London News & Search
London Fire Brigade was consulted over the Grenfell Tower refurbishment before the devastating blaze, previously unseen documents suggest.
There was “close liaison” between the brigade and the organisation the managed the building during the project, according to the BBC.
Firefighters were reportedly shown the “fire safety features of the building” after work was completed last summer, and before the fire that left at least 80 dead.
But LFB has since said it did not have the legal powers to inspect cladding or structural changes to buildings.
The refurbishment of the tower, which was overseen by Kensington and Chelsea Tenant Management Organisation (KCTMO), is an area being considered by the public inquiry into the tragedy.
During the £8.6 million renovation, new cladding with a flammable core was wrapped around the tower, along with combustible insulation.
A spokesman for LFB said: “We do not ‘sign off’ refurbishment and we only have legal powers to act where we see internal fire safety problems such as compromised fire doors and combustible materials on staircases.
“While firefighters regularly visit local buildings to familiarise themselves with the layout and the firefighting equipment such as hydrants, this is not the same as making a detailed inspection of a building refurbishment especially when many of the changes would sit outside of our powers.
“We are unable to confirm exactly what contact we had with the TMO regarding the tower because this is now subject to a public inquiry.”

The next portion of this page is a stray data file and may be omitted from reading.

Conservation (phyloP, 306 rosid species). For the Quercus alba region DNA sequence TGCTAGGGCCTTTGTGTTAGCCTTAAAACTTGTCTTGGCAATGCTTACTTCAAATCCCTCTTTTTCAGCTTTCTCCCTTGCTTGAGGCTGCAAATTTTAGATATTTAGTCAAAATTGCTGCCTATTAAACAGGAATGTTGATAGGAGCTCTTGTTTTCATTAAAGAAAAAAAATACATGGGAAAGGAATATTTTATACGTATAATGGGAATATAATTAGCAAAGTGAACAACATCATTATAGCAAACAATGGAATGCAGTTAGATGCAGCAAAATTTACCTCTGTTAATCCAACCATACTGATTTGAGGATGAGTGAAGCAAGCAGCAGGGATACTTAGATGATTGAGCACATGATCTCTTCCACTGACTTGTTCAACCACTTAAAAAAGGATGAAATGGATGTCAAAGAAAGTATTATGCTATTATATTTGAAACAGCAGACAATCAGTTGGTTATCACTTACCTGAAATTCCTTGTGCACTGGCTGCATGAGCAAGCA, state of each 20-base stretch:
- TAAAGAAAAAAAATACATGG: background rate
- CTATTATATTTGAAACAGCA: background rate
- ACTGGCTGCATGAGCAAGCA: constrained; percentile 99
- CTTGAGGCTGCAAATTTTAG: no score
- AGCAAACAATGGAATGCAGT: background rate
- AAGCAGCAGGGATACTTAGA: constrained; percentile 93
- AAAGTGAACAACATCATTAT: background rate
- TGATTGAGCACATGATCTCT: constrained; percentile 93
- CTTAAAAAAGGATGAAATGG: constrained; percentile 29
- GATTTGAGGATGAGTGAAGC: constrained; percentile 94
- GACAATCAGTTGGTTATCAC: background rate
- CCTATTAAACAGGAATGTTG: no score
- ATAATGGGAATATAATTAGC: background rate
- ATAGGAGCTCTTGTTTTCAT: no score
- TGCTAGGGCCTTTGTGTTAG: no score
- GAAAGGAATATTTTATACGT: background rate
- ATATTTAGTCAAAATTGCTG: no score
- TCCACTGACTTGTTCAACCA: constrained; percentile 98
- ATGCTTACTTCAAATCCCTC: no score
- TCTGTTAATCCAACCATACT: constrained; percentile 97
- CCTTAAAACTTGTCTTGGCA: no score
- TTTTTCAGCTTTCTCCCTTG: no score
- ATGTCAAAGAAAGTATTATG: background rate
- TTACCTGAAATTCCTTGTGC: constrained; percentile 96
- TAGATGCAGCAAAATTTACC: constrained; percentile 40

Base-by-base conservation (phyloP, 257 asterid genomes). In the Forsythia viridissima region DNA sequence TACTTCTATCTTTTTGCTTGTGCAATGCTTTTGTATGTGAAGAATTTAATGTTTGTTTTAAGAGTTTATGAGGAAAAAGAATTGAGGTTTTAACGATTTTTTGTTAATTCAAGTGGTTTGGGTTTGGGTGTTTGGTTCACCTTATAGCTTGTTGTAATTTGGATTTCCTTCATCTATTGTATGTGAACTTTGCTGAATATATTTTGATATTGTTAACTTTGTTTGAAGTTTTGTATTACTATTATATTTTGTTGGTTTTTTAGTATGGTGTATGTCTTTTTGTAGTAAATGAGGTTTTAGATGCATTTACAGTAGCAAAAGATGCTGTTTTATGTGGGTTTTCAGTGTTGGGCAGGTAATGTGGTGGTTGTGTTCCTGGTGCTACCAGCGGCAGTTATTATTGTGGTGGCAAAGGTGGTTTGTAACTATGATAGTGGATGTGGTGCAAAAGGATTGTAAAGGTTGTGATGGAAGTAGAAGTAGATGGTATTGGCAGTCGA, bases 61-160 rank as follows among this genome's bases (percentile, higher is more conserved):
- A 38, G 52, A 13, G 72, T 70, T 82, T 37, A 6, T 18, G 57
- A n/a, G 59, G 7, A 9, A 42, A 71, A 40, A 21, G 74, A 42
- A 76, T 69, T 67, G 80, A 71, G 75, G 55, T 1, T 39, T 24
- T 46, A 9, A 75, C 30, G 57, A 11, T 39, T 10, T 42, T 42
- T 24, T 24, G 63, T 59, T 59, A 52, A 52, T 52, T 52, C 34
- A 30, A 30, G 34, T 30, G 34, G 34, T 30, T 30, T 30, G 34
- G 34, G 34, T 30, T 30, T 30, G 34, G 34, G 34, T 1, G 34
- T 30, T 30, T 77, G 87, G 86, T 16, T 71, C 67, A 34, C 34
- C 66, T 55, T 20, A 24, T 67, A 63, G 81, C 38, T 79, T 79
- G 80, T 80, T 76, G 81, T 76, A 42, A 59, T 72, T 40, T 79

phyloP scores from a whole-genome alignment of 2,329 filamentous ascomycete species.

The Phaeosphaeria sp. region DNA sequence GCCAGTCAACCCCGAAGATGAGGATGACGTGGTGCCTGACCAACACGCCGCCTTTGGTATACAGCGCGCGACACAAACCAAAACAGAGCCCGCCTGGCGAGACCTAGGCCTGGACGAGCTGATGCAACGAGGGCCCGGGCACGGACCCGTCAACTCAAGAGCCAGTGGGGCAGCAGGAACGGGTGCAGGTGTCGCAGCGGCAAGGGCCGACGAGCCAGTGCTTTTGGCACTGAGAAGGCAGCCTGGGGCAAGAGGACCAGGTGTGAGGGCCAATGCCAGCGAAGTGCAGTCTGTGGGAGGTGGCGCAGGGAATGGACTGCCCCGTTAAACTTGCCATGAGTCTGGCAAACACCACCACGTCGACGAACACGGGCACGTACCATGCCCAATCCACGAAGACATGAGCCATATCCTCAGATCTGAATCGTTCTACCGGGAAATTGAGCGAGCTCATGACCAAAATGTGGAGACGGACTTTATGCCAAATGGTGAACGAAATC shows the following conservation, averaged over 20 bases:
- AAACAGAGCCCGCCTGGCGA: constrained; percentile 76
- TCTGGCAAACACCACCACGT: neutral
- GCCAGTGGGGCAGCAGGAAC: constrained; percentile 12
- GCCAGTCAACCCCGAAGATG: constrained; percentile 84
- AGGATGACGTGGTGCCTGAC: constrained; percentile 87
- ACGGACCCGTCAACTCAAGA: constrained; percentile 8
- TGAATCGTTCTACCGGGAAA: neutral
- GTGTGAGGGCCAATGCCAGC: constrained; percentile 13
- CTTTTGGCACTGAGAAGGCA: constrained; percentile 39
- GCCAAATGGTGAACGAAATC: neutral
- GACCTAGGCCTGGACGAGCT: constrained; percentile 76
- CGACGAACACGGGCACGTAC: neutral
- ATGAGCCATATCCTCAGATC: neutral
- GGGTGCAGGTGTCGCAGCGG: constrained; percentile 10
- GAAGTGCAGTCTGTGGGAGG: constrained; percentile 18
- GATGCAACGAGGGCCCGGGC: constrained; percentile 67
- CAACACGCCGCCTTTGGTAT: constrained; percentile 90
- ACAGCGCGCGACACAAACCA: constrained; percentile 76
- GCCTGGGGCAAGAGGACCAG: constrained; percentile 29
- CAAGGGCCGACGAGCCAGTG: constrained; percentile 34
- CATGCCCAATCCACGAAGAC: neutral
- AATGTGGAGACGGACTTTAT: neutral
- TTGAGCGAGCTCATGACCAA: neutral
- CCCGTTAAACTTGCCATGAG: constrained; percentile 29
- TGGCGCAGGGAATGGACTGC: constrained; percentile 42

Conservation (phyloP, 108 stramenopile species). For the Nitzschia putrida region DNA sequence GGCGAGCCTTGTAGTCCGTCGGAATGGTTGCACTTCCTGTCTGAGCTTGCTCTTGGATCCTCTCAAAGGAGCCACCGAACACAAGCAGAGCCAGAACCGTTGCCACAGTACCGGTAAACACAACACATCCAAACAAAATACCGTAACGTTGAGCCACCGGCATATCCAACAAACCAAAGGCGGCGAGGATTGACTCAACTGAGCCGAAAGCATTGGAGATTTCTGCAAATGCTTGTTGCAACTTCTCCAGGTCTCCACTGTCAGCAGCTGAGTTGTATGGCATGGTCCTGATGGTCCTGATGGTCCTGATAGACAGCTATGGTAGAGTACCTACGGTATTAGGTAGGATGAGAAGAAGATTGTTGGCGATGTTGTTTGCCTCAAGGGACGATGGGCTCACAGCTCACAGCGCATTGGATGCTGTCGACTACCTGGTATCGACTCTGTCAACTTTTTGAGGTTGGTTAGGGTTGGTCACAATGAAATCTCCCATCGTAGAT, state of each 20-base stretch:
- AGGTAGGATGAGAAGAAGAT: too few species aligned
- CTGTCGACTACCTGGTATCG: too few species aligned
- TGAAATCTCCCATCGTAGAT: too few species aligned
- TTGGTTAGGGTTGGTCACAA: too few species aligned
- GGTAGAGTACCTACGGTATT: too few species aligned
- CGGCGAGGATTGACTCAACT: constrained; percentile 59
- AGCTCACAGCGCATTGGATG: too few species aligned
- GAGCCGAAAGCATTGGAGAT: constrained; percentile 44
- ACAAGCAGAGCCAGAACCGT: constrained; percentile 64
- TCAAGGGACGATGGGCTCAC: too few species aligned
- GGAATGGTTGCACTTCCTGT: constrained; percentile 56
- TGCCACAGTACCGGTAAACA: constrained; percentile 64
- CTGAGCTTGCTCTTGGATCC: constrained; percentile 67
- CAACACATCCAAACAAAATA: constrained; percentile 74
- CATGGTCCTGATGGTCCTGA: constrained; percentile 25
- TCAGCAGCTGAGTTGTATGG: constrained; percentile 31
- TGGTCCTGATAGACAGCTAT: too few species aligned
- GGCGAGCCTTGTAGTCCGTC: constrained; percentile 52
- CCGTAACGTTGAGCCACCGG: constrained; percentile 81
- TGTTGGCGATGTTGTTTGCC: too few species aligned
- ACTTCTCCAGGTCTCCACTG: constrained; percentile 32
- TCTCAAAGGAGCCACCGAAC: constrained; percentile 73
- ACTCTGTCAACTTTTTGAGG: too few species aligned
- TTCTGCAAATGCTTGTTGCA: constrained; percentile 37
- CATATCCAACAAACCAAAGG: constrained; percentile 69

It is suspected the combination of these materials helped aid the spread of the inferno, which engulfed the building within minutes.
A London Fire Brigade spokesman said it could not confirm if it was consulted over the refurbishment of Grenfell Tower, as any contact with KCTMO may form part of the public inquiry.
The probe, which is being led by retired judge Sir Martin Moore-Bick, will also examine the cause of the fire, actions of authorities before the blaze and the “adequacy” of building regulations, it was announced on Tuesday.
The probe will examine the actions of authorities before the blaze, including Kensington and Chelsea Council, and how the aftermath was handled.
Sir Martin will also scrutinise the “adequacy” of building regulations, the recent refurbishment of the block and the causes of the fire.
The inquiry’s first hearing will be held on September 14, with an initial report delivered by Easter.
London News & Search